Is there an expression or phrase to describe the misguided behavior of believing that purchasing an item relating to an activity you wish to pursue will give you the motivation to actually engage in that activity?

For example, a person who never jogs outdoors purchases an expensive treadmill, thinking that purchase will be the impetus to make them "a jogger" rather than simply going for a run outside and maybe buying a treadmill sometime in the future, after they've stuck with it for a while.

Or a person who never bakes will purchase a top-of-the-line stand-mixer, believing they'll begin baking once they own the proper tools, even though they could have baked a cake with the equipment they already owned.

The implication here is that this is a false premise; if you don't run or bake now, you're unlikely to make it a regular habit just because bought a fun new toy. You've made an unnecessary purchase and you still aren't engaging in the activity in question.

2 Answers 2


This is an example of wishful thinking / wishful buying

The attribution of reality to what one wishes to be true or the tenuous justification of what one wants to believe m-w

In modern use in weaker sense: expressing or indicative of a wish; chiefly in wishful thinking, thinking, esp. belief or expectation, that is influenced by one's wishes to the extent that relevant (consciously) known facts are (subconsciously) ignored or distorted; also as adj.; so wishful thinker. OED

He [sc. a prisoner] hoarded these glimpses of past happiness, rationing his wishful reminiscing to half an hour a day.

Joseph Pilates once said, “Physical fitness can neither be achieved by wishful thinking, not outright purchase.” Brian Richey; Back Exercise: Stabilize, Mobilize, and Reduce Pain

Wishful thinking doesn't work and may be dangerous.
Permit me to illustrate the point: I would love to flap my arms and fly to the moon. And sometimes I would like it to rain beer. Those things are not possible. Bernard M. Patten Truth, Knowledge, Or Just Plain Bull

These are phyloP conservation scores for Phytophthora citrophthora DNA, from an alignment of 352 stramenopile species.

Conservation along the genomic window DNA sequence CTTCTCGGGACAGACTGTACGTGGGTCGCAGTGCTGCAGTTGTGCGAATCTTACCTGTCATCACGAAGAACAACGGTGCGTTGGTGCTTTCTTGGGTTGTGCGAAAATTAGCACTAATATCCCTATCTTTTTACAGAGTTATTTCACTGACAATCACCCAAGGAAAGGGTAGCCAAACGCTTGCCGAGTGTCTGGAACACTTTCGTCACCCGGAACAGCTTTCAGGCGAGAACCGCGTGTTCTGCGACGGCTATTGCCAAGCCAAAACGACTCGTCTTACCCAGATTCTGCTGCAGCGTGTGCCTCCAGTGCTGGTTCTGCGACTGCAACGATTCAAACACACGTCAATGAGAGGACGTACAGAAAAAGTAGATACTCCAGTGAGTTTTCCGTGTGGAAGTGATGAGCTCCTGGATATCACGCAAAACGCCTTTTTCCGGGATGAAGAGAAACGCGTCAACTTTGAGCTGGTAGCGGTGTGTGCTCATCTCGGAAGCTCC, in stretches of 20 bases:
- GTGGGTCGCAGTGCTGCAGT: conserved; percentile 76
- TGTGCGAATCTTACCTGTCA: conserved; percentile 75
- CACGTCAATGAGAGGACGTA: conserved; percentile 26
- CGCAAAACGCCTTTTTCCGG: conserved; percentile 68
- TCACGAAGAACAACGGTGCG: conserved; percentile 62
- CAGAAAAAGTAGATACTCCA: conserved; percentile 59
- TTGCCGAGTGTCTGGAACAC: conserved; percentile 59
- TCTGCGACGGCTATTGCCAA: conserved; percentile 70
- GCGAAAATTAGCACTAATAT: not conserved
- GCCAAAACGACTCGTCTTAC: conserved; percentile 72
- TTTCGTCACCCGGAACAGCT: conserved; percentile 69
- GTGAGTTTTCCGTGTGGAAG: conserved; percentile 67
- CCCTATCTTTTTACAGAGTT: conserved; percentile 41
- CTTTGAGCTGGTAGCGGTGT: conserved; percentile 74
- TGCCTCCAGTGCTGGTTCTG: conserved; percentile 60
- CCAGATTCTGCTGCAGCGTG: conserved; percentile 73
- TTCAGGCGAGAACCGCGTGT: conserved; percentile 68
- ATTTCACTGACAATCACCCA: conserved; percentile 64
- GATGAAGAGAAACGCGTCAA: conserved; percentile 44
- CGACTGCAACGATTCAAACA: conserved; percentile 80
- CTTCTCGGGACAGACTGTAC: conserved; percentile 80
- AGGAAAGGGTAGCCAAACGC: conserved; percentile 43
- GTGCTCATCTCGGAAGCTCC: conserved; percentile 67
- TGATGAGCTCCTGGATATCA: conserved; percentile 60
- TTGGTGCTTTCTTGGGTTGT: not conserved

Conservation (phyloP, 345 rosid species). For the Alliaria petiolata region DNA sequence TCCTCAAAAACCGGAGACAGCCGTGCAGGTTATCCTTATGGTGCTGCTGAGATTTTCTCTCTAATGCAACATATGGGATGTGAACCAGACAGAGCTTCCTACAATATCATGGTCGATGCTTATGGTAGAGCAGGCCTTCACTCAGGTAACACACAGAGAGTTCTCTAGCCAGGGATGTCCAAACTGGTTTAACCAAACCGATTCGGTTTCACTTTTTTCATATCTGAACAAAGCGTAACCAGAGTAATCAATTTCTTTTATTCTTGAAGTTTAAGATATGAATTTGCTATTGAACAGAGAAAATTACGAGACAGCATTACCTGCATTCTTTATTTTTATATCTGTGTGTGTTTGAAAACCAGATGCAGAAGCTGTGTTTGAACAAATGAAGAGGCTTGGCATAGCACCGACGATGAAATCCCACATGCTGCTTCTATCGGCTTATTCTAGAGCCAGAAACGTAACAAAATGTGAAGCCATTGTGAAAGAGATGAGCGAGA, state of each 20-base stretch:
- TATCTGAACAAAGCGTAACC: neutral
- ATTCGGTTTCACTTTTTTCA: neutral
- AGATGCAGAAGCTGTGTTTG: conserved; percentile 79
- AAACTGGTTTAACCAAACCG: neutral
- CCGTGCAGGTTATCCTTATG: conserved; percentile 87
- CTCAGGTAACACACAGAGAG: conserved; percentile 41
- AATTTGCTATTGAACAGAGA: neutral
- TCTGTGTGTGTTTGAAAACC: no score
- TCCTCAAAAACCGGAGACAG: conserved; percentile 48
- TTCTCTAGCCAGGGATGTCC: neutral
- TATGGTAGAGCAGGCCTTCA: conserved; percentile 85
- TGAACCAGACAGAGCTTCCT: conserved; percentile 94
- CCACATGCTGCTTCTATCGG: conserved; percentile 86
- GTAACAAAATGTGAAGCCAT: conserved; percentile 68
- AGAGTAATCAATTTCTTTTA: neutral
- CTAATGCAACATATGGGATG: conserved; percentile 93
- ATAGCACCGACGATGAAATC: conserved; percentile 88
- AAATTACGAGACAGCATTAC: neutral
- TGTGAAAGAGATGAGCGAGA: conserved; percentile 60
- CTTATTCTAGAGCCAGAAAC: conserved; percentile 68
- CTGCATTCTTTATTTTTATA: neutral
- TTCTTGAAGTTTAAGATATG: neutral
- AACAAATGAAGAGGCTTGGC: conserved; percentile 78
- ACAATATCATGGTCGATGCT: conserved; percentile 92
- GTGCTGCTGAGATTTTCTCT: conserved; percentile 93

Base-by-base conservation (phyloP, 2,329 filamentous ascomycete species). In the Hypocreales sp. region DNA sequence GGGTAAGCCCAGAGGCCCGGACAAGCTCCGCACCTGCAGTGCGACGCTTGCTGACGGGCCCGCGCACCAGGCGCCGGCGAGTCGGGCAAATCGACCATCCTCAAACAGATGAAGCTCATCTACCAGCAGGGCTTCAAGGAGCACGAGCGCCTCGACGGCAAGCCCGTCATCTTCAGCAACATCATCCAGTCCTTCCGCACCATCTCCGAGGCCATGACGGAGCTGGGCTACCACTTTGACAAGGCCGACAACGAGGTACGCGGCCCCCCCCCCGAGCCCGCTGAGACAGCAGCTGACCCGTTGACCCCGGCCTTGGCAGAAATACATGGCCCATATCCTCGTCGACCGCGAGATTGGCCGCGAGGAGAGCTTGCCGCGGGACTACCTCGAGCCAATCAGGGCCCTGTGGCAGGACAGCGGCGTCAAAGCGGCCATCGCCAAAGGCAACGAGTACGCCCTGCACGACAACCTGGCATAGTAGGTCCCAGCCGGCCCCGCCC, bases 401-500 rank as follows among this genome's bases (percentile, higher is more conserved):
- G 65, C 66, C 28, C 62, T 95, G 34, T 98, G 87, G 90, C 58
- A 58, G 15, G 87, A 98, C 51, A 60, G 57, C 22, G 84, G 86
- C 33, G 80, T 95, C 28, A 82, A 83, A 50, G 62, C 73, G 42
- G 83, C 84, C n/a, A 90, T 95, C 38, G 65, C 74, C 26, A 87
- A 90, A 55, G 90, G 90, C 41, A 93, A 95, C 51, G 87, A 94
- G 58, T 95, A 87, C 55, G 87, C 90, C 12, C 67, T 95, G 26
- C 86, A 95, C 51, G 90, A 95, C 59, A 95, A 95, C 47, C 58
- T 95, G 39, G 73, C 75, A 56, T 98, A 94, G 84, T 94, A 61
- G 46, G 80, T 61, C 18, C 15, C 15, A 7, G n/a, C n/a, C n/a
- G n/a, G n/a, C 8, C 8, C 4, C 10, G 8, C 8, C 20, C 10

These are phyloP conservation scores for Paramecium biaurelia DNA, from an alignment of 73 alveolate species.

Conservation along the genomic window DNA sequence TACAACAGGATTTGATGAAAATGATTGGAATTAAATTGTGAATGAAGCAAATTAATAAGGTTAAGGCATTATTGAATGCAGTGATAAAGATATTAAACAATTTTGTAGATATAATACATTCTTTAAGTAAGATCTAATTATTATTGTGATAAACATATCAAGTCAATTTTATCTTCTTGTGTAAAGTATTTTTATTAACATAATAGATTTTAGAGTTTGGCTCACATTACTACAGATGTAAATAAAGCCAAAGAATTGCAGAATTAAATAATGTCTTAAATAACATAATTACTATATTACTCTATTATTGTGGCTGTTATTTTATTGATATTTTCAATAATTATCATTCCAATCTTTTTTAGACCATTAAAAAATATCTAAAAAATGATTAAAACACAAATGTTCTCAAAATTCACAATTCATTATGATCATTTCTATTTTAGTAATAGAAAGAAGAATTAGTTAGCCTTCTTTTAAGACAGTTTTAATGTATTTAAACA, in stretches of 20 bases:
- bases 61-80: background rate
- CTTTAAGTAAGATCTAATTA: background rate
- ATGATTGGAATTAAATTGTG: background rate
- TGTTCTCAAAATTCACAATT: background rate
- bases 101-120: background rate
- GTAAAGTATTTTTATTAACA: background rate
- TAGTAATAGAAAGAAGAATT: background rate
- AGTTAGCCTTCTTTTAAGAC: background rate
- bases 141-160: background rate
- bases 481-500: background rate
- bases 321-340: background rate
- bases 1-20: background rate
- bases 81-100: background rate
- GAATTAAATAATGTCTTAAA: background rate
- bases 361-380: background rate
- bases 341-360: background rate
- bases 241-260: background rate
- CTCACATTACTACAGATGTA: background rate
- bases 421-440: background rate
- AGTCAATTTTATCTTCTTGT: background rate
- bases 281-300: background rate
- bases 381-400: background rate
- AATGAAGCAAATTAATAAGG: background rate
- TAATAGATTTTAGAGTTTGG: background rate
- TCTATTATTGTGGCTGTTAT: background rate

For some items we buy but never use, we sometimes say "It's just a glorified X." For example, with regard to exercise equipment:

"Take it away: why fitness machines turn into clothes hangers"

Some are impulse purchases, while although others are planned, researched purchases.

Wishful buying seems to be rare, but I see no reason not to use it since wishful fits the definition.

The availability of paperbacks has made a difference in the buying of books; who can say if it has made an impact upon reading. I know some people who do wishful buying but never get to reading. Wilson Library Bulletin, Vol.36, p.239

Yet a case can be made out for the hire-purchase of necessities, as distinct from the wishful buying of non-essential luxuries R. Dallas Brett; Usury in Britain.

  • 1
    This is a perfectly valid answer and I very much appreciate the response, so thank you. However, I was hoping for something more specific to the act of making a purchase in pursuit of your wishful thinking. There may not be such an expression, in which case, I'll accept your answer.
    – egherrmann
    Aug 29, 2021 at 17:10
  • @egherrmann I've added examples of "wishful buying."
    – DjinTonic
    Aug 29, 2021 at 18:08
  • The addition of "wishful buying" definitely improves this answer
    – egherrmann
    Aug 30, 2021 at 15:59

Technically, I think it's a (failed) precommitment mechanism.

Aspirational purchase: A purchase made (often clothing) that isn’t something someone would typically buy, but represent a place or way of life they aspire to be where they would buy things like that all the time. (From Rice.edu, listed as a neologism.)

Somewhat generically: idealistic (purchase) or overly optimistic (purchase).


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